Research Journeys Update: Sharon Chuah, Cell-based Seafood

Sharon stands in front of her research poster wearing a dark suit, cell-based seafood | Food Science and Human Nutrition UF/IFASWe are so pleased to welcome back Sharon Chuah to our Research Journeys series, which follows the research of graduate students in the Food Science and Human Nutrition program at The University of Florida. Last year, Sharon gave us an inside look at her research into cell-based seafood during the first year of her Ph.D. in food science program. In her first article, Sharon discusses the shortcomings of conventional seafood production to meet the growing global demand for protein. By studying how cell-based seafood can help alleviate these production pressures, she hoped to contribute to research into the benefits of cellular agriculture.

In this installment, she shares how her research developed over the past year, the changes she made in her project, and her top tips for navigating the beginning of pursuing a graduate degree.

When we last heard from you, you were exploring the potential of cellular agriculture to meet the growing demand for seafood. What did you discover over the past year?
Sharon stands in front of a poster holding a large fish, cell-based seafood | Food Science and Human Nutrition UF/IFAS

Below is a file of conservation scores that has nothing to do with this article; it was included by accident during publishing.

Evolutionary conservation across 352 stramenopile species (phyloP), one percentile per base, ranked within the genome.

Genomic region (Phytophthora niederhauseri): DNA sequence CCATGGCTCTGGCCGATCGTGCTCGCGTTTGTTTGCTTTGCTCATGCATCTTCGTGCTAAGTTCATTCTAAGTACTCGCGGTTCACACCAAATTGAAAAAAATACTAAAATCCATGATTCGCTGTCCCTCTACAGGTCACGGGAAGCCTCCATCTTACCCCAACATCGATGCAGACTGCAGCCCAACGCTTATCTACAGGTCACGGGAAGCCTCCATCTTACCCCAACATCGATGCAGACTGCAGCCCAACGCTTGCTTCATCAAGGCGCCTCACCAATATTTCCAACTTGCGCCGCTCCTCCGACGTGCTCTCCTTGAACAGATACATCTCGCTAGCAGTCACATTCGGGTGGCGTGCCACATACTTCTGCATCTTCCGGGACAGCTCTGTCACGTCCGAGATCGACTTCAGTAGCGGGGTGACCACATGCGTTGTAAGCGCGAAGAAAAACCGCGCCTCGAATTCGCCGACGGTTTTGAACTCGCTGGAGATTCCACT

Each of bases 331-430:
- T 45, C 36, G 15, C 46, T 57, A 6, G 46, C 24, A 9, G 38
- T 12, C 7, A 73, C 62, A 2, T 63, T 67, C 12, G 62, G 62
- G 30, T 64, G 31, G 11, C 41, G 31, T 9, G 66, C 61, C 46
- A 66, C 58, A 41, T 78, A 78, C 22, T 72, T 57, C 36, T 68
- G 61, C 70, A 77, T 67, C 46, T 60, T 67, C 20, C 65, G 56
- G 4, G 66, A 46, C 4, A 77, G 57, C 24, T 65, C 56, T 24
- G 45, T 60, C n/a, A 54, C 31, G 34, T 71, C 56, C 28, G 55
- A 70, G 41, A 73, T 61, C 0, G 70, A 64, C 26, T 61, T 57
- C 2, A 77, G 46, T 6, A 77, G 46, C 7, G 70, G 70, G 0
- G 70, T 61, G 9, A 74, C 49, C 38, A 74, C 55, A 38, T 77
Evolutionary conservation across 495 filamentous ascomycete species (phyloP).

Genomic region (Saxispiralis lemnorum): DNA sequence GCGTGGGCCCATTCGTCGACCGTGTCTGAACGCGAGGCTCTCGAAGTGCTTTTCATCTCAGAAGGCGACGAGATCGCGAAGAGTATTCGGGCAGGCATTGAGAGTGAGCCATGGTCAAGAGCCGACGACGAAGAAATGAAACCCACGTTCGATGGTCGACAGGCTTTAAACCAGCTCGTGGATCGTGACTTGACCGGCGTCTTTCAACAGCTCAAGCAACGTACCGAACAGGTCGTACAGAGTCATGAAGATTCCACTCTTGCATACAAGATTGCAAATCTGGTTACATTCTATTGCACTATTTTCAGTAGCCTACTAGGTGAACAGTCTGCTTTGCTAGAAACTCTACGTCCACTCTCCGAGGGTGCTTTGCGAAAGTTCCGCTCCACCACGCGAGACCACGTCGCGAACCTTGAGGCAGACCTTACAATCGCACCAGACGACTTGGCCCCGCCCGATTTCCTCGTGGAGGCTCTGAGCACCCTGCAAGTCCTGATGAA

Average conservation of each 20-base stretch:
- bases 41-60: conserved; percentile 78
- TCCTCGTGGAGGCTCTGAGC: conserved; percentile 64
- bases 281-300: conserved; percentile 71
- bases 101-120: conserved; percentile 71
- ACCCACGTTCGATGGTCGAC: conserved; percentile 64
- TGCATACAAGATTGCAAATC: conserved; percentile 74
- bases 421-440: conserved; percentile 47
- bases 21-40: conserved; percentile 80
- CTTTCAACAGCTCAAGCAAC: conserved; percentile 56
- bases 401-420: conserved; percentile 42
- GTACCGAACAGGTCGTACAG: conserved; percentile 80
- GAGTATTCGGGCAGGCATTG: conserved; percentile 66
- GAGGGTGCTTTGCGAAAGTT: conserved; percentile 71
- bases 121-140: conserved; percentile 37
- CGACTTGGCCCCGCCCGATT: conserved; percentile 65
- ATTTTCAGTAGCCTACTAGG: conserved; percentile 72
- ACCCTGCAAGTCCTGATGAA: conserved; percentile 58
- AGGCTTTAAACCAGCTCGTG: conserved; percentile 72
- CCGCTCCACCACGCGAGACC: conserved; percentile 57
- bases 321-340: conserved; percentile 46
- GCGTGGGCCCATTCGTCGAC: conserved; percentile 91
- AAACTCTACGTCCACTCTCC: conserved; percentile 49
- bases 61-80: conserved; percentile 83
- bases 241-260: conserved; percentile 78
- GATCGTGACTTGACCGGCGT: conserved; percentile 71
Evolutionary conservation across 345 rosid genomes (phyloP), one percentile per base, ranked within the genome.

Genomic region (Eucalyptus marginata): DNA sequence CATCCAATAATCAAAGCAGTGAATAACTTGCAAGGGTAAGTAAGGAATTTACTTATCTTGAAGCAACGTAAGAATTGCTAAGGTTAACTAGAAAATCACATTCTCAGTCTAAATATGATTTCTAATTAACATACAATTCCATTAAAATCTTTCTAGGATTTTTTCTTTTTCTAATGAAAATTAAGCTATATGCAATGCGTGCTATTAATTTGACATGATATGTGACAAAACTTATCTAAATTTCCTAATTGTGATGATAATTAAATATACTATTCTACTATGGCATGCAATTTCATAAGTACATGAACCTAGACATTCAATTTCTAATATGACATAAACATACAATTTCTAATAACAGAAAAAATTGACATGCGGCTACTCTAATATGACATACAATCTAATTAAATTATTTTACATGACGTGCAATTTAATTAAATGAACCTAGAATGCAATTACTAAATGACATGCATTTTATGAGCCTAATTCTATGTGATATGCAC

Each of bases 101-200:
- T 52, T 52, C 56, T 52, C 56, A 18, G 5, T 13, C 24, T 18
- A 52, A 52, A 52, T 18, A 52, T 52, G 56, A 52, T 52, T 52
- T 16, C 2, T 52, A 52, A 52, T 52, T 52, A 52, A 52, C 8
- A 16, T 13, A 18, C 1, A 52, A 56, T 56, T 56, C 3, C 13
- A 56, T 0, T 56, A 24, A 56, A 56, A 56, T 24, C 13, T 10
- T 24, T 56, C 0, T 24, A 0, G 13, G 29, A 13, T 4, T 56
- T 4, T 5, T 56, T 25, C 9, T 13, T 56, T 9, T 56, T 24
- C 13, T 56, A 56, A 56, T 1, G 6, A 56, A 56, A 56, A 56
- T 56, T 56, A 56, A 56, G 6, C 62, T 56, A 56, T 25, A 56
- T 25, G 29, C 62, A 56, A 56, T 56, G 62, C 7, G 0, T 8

Sharon volunteers at Flavors of Florida. Profile picture caption: After presenting her consumer study at the Future of Food Forum, Sharon was awarded Best Presenter.

Over the past year, my research primarily focused on consumers’ perceptions and willingness to pay for cell-based seafood. As this field is still emerging, it is crucial to understand consumer acceptance for this product’s success. Our perception and willingness-to-pay studies have shed light on the market position, pricing, demand, and target marketing strategy for cell-based seafood.

We found that consumers are willing to purchase cell-based seafood at a price point comparable to conventional seafood, which is a positive sign for the success of this emerging field. I’m excited to share that we will soon be publishing two peer-reviewed articles on our findings. I highly recommend keeping an eye out for these articles as they will provide in-depth insights into our research and discoveries.

Additionally, we have also explored the opportunities and challenges of repurposing biomedical engineering for cellular agriculture production. By understanding the limitations and exploring potential solutions, we are better equipped to develop the most promising biomanufacturing strategies for cellular agriculture. You can learn more about our findings in this peer-reviewed article.